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UK Consumer Credit Market - Key Trends, Growth, Analysis and Forecast to 2018

Consumer Credit in the UK - Key Trends and Opportunities to 2018 report published by Market Research Store


Deerfield Beach, FL -- (SBWIRE) -- 08/06/2015 -- Synopsis

This report provides market analysis, information and insights into the UK consumer credit industry
It provides a breakdown of the different forms of consumer credit in the UK
It analyzes drivers and the outlook for the market
It provides information on the main banks in the UK market
It covers news and regulatory developments

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Executive summary

Consumer credit increased throughout 2014, as economic recovery gained momentum
Consumer credit growth has shown consistent signs of growth in 2014, for the first time since before the financial crisis. This is in a large part due to consumer confidence also recording a positive number for the first time since the credit crunch, low interest rates and a steadily growing GDP, as nearly every category of lending has grown up to July 2014.Demand for and availability of credit also grew in both the second and third quarters of 2014, which has been a key factor.

Record-low interest rates on personal loans driving other loans and advancements category
HSBC became the first lender to break the 5% interest rate barrier for its GBP7,500–15,000 personal loan, which launched a price war between mainstream lenders, as each bank or building society tried to get to the top of the comparison tables. Tesco lowered its interest rates soon after, and Sainsbury's raised its upper limit to GBP 35,000 in October – a record high personal loan. This means that lending is cheaper than ever for consumers, which has unsurprisingly given the industry a huge boost. The personal loan category was hit harder than any other in the aftermath of the financial crisis, and the stock of personal loans remains over GBP30.0 billion below its January 2008 total, so there is still ample room for recovery.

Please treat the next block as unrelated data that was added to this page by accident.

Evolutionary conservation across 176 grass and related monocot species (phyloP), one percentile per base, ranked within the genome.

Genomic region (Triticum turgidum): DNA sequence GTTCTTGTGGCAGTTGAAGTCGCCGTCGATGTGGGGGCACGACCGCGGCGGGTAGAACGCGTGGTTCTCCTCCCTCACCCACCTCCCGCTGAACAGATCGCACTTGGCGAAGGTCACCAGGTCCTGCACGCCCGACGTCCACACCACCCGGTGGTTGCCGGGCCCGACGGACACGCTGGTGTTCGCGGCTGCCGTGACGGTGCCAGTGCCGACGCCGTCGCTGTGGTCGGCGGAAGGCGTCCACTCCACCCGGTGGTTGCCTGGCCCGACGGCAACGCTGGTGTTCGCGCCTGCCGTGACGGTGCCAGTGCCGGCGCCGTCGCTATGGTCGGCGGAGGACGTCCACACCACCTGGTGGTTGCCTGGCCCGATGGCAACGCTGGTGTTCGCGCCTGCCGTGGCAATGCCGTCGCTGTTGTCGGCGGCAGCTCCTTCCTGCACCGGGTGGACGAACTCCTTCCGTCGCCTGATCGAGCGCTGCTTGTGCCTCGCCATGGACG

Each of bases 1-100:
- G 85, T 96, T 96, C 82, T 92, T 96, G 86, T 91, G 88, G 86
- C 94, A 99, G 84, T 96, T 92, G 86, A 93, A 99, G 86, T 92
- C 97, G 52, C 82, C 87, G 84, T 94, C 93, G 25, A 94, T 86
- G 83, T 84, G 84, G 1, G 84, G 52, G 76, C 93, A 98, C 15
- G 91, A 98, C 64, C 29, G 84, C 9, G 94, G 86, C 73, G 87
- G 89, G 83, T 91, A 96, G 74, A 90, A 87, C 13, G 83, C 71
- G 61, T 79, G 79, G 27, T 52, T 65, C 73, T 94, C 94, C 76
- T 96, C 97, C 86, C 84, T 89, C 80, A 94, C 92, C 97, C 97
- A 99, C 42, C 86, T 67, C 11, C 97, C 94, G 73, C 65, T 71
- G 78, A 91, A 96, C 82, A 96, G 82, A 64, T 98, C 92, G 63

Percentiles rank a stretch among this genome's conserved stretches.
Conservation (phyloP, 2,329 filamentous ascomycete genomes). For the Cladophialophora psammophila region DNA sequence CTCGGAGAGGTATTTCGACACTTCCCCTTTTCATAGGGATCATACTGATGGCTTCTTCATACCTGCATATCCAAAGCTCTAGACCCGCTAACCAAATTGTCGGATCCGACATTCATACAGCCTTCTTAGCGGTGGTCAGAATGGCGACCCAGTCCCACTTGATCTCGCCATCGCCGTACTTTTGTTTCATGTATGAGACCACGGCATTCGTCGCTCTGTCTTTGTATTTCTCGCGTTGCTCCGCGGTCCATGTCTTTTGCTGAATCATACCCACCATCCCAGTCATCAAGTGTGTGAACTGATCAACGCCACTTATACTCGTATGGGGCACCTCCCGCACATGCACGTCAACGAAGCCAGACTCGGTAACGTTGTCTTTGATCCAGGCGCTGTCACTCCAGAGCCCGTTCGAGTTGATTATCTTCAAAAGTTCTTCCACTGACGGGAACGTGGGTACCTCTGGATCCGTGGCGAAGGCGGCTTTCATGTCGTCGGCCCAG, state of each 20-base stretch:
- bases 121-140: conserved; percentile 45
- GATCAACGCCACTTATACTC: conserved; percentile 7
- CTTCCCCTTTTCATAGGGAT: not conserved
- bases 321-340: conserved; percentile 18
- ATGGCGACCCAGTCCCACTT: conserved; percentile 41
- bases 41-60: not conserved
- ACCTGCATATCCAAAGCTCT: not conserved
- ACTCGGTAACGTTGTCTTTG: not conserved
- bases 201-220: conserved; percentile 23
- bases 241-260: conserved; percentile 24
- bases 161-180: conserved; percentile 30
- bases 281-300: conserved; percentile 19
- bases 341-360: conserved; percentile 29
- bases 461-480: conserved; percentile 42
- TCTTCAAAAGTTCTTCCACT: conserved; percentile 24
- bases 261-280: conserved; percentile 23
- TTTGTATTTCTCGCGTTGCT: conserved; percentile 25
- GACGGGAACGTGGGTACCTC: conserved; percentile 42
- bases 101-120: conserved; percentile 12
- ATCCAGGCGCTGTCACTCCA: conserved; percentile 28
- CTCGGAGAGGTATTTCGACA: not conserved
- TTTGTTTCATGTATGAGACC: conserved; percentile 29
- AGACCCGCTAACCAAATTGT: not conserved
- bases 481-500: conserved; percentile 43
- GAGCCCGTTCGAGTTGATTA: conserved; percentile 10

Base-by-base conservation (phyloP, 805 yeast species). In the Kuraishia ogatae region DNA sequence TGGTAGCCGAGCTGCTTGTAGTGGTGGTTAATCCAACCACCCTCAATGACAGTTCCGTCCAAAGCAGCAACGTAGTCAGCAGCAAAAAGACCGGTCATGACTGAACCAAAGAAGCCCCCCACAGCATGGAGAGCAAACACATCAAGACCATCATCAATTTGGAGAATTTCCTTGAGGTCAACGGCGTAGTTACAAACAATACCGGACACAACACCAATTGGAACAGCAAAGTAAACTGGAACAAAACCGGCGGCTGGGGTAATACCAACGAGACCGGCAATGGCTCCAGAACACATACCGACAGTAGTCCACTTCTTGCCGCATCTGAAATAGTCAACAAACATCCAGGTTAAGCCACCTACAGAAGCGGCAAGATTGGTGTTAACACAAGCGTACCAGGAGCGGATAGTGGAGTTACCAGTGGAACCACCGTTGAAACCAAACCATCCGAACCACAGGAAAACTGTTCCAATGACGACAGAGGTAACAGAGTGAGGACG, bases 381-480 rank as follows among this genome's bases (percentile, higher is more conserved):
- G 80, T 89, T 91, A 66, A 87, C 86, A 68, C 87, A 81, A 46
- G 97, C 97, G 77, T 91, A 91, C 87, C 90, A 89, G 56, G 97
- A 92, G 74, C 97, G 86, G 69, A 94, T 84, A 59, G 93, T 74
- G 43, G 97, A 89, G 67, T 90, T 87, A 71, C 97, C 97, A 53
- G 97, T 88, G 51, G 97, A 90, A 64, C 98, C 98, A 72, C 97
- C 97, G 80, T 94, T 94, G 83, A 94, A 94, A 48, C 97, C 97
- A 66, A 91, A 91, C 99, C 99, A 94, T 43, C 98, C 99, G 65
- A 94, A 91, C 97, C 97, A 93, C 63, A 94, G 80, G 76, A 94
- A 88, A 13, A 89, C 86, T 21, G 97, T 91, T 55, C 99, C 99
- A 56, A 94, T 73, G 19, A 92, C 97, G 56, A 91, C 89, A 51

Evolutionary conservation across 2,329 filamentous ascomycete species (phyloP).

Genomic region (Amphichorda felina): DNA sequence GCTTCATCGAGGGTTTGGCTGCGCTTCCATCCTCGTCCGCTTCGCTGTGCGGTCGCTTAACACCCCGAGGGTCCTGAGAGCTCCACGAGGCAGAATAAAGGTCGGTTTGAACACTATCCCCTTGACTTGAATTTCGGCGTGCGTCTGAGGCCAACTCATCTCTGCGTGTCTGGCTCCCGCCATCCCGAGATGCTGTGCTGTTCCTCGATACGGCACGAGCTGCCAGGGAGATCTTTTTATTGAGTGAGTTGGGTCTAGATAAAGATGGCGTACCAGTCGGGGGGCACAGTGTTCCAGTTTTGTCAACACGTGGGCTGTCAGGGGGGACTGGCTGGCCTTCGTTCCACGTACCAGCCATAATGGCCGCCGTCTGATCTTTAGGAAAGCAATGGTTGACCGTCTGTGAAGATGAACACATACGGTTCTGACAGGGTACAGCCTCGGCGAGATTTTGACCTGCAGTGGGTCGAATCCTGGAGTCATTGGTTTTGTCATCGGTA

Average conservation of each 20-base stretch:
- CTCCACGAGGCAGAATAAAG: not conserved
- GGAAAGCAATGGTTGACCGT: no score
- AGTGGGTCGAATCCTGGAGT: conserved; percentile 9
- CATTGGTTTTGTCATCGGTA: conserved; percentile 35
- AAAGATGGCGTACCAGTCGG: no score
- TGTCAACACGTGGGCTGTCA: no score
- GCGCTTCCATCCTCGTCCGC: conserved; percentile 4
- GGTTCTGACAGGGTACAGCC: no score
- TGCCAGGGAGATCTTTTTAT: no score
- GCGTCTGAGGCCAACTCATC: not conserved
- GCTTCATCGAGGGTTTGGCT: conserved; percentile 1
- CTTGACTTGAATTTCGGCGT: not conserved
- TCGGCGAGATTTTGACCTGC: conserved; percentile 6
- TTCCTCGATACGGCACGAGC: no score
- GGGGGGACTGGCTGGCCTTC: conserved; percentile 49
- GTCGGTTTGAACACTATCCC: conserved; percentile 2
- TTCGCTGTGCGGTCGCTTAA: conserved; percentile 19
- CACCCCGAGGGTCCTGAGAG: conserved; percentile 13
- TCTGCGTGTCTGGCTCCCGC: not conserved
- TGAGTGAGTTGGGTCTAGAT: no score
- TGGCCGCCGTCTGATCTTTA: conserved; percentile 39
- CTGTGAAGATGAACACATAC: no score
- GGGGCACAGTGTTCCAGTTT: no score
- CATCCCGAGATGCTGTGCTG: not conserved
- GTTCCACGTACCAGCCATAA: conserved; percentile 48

Central bank rate at remains at 0.5%; rise no longer imminent, but still set for mid-2015
The Bank of England's (BoE) base rate has been at a record low since March 2009, at0.5%, meaning that financial institutions have had much cheaper access to credit; the rate looks set to rise in mid-2015, however. This was expected sooner, but a contraction in real wages and weaker global growth looks set to delay the increase by at least a quarter.

This will cause the cost of credit to rise, as banks will have to pay more for funds. Increases will be very steady, however, and the first rise will only be to a maximum of 0.75%, meaning any setback to the industry should be minor.

Consumer confidence and demand and availability both improving in 2014
Consumer confidence was positive in July 2014 – the first time since before the financial crisis, with a score of 1 for the month – and the index's recent surge has helped to drive the consumer credit industry during this year. The index averaged -29.1 in 2012 and -19.9 in 2013, but just -6.8 in 2014. This improvement is expected to continue, as it has risen throughout 2014, although the BoE increasing the central bank rate could set it back temporarily.

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Both demand for and availability of credit increased in the second and third quarters of 2014, as the overall industry has grown. Previously, demand had generally outstripped availability since 2009, as banks became reluctant to approve loans, though availability also remained in negative net percentage balances until 2011.

Motor finance continues to record extraordinary growth
Motor finance is the only typical form of consumer credit that has recorded substantial growth for a prolonged period. Both the number of new cars bought from dealerships and the value of advances paid on new cars have grown monthly on the previous year, staying at consistently above 20% since the beginning of 2012.

Student loan figures surge as higher tuition fees introduced

The student loan category is not affected by the same factors as the rest of the consumer credit industry, as growth has been driven by the number of students and cost of tuition continuing to rise. The substantial jump from GBP3.97 billion in 2012–2013 to GBP 5.66 billion in 2013–2014 represents the impact of increased tuition fees.

Credit card market begins to recover after extremely difficult period

Much like the personal loan category, credit cards suffered massively during the credit crunch. Gross lending on credit cards has been growing since 2013, which shows the industry is recovering. Repayments have been rising at a very similar rate, however, which suggests consumers still remain wary of debt.

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